World War II Era Nazi Bunkers
Restaurant at the Point
Another day, Fabian and I visited one of the popular piers in Cap Ferret at bus stop Rue de la Page. The area features many fine hotels, apartments, restaurants and cafes that look out on the bay, and is a nice place to visit even on a rainy day. A mini train is available to take passengers for a scenic ride through Cap Ferret out to the Atlantic on the other side.
We had the chance to stop by a café for dessert crepes and gaufres (waffles). The variety of different options made it a difficult choice, but I ended up going with a crepe with Nutella and vanilla ice cream; and had no regrets about my decision.
Crepe with Nutella and Vanilla Ice Cream
After our snack, Fabian and I walked out to the end of the dock where the boats pick up passengers for tours of the bay. There we joined a crowd of onlookers watching locals trying their luck at fishing. We saw one boy reel in a cuttlefish, and a man geared up in cold-water diving equipment dive down, to reemerge with 3 crabs. Apparently none of them saw the NO FISHING sign.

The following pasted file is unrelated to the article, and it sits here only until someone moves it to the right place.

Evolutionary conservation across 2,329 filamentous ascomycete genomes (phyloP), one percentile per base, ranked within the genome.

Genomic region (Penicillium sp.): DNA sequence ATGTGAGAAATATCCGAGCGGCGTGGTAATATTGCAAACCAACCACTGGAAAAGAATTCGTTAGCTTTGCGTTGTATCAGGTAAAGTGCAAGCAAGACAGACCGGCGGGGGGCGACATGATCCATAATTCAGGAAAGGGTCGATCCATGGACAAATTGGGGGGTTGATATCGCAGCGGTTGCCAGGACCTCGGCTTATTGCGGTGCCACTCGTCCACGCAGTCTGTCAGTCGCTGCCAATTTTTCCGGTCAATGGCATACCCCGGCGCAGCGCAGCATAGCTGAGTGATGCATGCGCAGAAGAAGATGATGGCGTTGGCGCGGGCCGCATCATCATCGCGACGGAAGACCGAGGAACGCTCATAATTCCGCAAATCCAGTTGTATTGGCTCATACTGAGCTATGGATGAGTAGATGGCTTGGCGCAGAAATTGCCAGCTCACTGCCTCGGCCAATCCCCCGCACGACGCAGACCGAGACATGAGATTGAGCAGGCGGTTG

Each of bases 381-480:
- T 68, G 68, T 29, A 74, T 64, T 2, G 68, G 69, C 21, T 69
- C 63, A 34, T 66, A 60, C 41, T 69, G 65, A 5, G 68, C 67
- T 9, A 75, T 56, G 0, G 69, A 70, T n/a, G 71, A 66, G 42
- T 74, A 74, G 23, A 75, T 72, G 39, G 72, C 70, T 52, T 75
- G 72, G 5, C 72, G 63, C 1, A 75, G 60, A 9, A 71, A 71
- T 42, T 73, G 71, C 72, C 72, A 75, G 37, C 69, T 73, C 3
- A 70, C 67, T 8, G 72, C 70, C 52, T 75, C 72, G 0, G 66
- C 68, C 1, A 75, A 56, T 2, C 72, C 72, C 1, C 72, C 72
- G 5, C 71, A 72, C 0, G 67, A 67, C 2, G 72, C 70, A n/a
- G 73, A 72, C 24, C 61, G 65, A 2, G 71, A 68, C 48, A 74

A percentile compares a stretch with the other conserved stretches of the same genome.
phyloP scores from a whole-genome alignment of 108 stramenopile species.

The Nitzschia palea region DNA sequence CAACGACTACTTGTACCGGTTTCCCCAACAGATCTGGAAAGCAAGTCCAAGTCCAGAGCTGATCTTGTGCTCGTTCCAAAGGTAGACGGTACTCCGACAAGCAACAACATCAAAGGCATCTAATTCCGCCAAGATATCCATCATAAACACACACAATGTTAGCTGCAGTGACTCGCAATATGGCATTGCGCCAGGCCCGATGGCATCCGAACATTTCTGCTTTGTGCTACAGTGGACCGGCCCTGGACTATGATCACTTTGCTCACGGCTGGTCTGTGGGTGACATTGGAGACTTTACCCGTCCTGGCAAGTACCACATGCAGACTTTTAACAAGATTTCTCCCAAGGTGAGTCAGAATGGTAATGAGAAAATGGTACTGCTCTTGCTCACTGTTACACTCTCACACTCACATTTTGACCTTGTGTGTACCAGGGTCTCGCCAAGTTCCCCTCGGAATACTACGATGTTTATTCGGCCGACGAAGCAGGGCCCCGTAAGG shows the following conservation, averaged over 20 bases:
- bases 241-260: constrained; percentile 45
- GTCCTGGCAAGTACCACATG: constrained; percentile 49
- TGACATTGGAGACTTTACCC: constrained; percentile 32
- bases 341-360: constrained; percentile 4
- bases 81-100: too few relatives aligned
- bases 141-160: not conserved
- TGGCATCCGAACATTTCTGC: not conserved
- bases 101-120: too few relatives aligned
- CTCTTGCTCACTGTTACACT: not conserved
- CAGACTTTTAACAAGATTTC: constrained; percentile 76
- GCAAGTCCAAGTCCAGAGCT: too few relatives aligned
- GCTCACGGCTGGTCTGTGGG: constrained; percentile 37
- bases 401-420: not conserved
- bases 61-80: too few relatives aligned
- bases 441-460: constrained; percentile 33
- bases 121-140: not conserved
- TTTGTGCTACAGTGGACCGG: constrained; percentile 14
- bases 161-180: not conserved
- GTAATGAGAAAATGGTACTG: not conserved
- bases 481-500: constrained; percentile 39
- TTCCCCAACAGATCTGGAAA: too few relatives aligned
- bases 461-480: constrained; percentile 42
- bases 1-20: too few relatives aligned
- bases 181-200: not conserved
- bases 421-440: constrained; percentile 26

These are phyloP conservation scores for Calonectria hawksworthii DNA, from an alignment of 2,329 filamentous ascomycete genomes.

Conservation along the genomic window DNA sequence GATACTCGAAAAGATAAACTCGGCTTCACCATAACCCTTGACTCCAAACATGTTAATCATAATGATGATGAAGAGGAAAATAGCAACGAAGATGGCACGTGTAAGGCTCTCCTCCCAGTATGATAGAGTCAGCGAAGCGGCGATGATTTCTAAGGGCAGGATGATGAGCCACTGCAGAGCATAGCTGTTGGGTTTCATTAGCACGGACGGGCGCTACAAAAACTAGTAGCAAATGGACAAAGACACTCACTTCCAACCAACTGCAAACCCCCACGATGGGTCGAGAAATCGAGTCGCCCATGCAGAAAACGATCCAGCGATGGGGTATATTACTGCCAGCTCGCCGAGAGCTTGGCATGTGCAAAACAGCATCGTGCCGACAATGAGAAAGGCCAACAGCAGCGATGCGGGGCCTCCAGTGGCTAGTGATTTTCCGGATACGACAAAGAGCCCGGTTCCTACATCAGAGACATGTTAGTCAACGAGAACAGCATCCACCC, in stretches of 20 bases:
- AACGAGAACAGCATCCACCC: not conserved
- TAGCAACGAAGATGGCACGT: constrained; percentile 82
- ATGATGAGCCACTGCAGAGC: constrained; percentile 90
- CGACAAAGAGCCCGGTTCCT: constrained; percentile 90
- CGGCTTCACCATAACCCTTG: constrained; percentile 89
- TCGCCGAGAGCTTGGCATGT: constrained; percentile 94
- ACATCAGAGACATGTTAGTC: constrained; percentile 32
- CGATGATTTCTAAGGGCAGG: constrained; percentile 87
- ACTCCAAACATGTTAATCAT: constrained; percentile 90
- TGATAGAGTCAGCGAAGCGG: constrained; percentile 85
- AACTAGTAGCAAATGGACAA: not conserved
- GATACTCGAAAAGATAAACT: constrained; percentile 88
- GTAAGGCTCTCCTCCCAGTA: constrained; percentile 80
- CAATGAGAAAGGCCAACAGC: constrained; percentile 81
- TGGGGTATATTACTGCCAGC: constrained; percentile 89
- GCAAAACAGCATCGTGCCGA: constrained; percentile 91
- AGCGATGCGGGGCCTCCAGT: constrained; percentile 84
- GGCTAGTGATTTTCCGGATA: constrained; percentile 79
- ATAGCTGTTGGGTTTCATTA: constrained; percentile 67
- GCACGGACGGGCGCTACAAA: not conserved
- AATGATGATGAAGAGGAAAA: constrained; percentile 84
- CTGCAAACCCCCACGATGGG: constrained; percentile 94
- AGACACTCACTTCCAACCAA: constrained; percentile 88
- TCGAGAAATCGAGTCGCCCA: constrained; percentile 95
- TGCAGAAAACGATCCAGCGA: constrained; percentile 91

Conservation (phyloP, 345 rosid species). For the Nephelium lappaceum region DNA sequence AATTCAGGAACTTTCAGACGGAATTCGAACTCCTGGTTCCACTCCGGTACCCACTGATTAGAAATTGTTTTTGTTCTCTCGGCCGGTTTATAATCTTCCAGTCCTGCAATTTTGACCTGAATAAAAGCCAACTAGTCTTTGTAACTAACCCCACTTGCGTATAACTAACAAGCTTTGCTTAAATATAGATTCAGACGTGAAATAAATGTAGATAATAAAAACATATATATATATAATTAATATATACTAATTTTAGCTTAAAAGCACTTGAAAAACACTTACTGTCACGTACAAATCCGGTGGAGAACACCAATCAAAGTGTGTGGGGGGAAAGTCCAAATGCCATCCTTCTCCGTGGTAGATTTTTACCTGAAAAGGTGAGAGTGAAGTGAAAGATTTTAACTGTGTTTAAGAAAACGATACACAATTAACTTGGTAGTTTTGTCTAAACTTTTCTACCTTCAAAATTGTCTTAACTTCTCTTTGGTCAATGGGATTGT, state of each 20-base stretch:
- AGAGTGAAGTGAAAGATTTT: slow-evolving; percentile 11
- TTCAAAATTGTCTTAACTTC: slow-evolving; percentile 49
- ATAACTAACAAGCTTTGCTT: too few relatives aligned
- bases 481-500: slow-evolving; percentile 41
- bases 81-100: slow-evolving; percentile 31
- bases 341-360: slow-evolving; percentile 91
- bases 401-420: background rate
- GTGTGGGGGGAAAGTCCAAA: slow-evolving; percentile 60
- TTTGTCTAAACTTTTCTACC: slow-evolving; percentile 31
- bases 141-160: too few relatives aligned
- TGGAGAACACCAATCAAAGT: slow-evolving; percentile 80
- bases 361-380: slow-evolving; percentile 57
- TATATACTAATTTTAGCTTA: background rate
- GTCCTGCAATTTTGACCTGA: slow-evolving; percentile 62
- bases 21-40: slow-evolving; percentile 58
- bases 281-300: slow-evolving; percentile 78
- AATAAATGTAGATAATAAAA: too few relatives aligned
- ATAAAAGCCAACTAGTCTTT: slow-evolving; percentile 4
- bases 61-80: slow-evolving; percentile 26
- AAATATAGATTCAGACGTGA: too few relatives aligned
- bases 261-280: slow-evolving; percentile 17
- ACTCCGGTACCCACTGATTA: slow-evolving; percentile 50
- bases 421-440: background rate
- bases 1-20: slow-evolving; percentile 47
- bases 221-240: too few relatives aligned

Locals Fishing for Fresh Catch
No Fishing Sign
While small time fishing from docks in the bay may be forbidden in certain areas, commercial fishing, as one might imagine, is one of the biggest industries in Arcachon Bay. The local marine conditions are such that oyster farming is considered to be the primary fishing industry, and one can see oyster farms all over the bay (see Oyster Farm photo below).
Tours of the oyster farms are available by licensed fishermen; but I am told they are quite expensive. One would do best to research the options prior to investing in such an excursion. Oysters farmed in the bay are consumed both locally and abroad, with large amounts exported to other areas of France and other around the world. As a vegetarian I was unable to partake in any oysters or other seafood; however I am told that local restaurants in the bay are any seafood buff’s heaven, with a wide range of dishes featuring the daily fresh catch.
Despite my so-called “culinary handicap” I was still able to indulge in some of the most important elements of French cuisine in addition to the crepes and coffee.